--M. J. Young
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Montola
Member

Posts: 36


« Reply #18 on: October 31, 2005, 01:47:01 AM »

In Role-Playing in Academia thread.

Best,

 - Markus

PS. I'll publish my research plan after it's accepted. Might take a month, maybe.
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Callan S.
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Posts: 3588


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« Reply #19 on: October 31, 2005, 01:49:46 PM »

It's really alien to me, to want to come to the forge and just learn everything like your learning a how to use a computer or learning a new language.

Why? Why do many new members come to the forge, deciding to try and digest everything at once and then when they can't, that's a problem to them? Wuts up wit dat technique?
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Philosopher Gamer
<meaning></meaning>
J B Bell
Member

Posts: 267


« Reply #20 on: October 31, 2005, 02:08:41 PM »

This is in the way of a quibble, but you most certain can cite Forge postings, at least if you are using the APA standard.  For example:

"In order to have role-playing studies, you must give it birth from other disciplines." (Montola, 26 Oct 2005)

Ta-daaa!

--JB

Reference list

Montola, M. (2005, Oct 26). Role-playing in academia. Message posted to The Forge, archived at http://www.indie-rpgs.com/forum/index.php?topic=17400.0
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"Have mechanics that focus on what the game is about. Then gloss the rest." --Mike Holmes
J. Tuomas Harviainen
Member

Posts: 127


« Reply #21 on: November 01, 2005, 12:56:34 AM »

Why do many new members come to the forge, deciding to try and digest everything at once and then when they can't, that's a problem to them?

At least for me it's not about digesting it all, but about being able to utilize elsewhere what I see here. Forum posts are exceedingly difficult to properly quote in an academic environment, because by themselves they generally lack the intrinsic contextualization that formulated articles have. To understand one post, you have to read several others, but far too often it's not possible to deduce from that one thread which of the thousands of other threads you also need  to read in order to understand what is being said. And writing such context lists for outsiders into the articles where you quote one thread is rarely feasible. Like JB states, threads can indeed be used for quotation, but in my experience they're far less credible than formulated articles are. Especially since academic role-playing research/theory still most often has to deal with text-quality reviewers who are laymen when it comes to rpg theory, but extremely academicia-concerned when it comes to methodology.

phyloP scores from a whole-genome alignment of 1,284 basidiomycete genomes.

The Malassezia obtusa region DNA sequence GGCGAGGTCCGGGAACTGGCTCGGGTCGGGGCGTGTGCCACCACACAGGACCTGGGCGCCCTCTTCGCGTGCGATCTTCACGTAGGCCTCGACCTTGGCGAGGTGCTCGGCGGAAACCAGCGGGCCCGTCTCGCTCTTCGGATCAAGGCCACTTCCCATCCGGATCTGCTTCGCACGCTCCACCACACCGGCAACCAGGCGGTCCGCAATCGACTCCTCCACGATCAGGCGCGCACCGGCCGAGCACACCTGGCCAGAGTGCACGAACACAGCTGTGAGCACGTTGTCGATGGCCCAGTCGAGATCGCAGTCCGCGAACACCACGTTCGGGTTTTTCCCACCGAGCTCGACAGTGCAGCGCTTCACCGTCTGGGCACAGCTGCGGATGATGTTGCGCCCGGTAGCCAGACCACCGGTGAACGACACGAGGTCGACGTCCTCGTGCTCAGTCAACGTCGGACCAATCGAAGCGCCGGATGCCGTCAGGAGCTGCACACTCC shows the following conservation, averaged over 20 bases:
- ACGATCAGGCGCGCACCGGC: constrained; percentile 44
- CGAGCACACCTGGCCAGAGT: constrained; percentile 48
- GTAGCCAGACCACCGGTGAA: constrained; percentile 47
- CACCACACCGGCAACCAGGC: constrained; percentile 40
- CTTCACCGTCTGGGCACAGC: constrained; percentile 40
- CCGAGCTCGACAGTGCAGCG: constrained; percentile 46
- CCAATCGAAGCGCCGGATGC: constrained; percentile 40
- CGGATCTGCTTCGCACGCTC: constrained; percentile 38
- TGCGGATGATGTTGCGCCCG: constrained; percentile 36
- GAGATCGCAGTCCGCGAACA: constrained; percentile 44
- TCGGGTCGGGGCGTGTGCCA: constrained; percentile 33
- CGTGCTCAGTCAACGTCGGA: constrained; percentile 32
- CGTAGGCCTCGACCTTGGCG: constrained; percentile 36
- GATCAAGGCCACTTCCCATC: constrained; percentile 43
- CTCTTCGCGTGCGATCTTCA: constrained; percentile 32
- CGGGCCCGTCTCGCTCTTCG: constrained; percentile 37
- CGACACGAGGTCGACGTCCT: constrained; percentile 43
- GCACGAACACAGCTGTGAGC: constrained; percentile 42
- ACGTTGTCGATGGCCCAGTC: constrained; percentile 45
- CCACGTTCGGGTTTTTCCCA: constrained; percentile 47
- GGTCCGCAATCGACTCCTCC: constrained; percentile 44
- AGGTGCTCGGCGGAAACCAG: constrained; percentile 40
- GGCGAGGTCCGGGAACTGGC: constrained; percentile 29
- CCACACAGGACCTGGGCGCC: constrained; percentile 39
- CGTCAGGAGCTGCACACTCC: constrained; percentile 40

Therefore it's very hard to reproduce many forgean views in a sufficiently complete form elsewhere, and that's what bothers me. To not have convenient academic-level (or even academic-style) access tools to one of the leading rpg theory producing think tanks in the world means that many rpg theorists have to ignore key forgean contributions (a big chunk of all that's not in the archived articles, including many further developments of the stuff that is in them) if they want to write academically acceptable material. I think that's a damn shame.

-Jiituomas
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Mark Johnson
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Posts: 238


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« Reply #22 on: November 01, 2005, 07:59:47 AM »

A modest proposal:

Have a robust article section on the Forge featuring a certain number of new articles in a given time.  It would need to be overseen by an editor(s) to oversee the Article area of the site if Ron and Clinton don't want to oversee it directly (though the editor would still ultimately be accountable to R&C).

Axe the RPG Theory and GNS Discussion as active forums and create an Article Submission Forum with a fairly strict set of guidelines for submissions and the post submission discussion process.  Insist that all threads must begin with a the submitter posting the article that they are working on its current form and allow open critiques from all members of the Forge community (including the editors) within the individual article threads.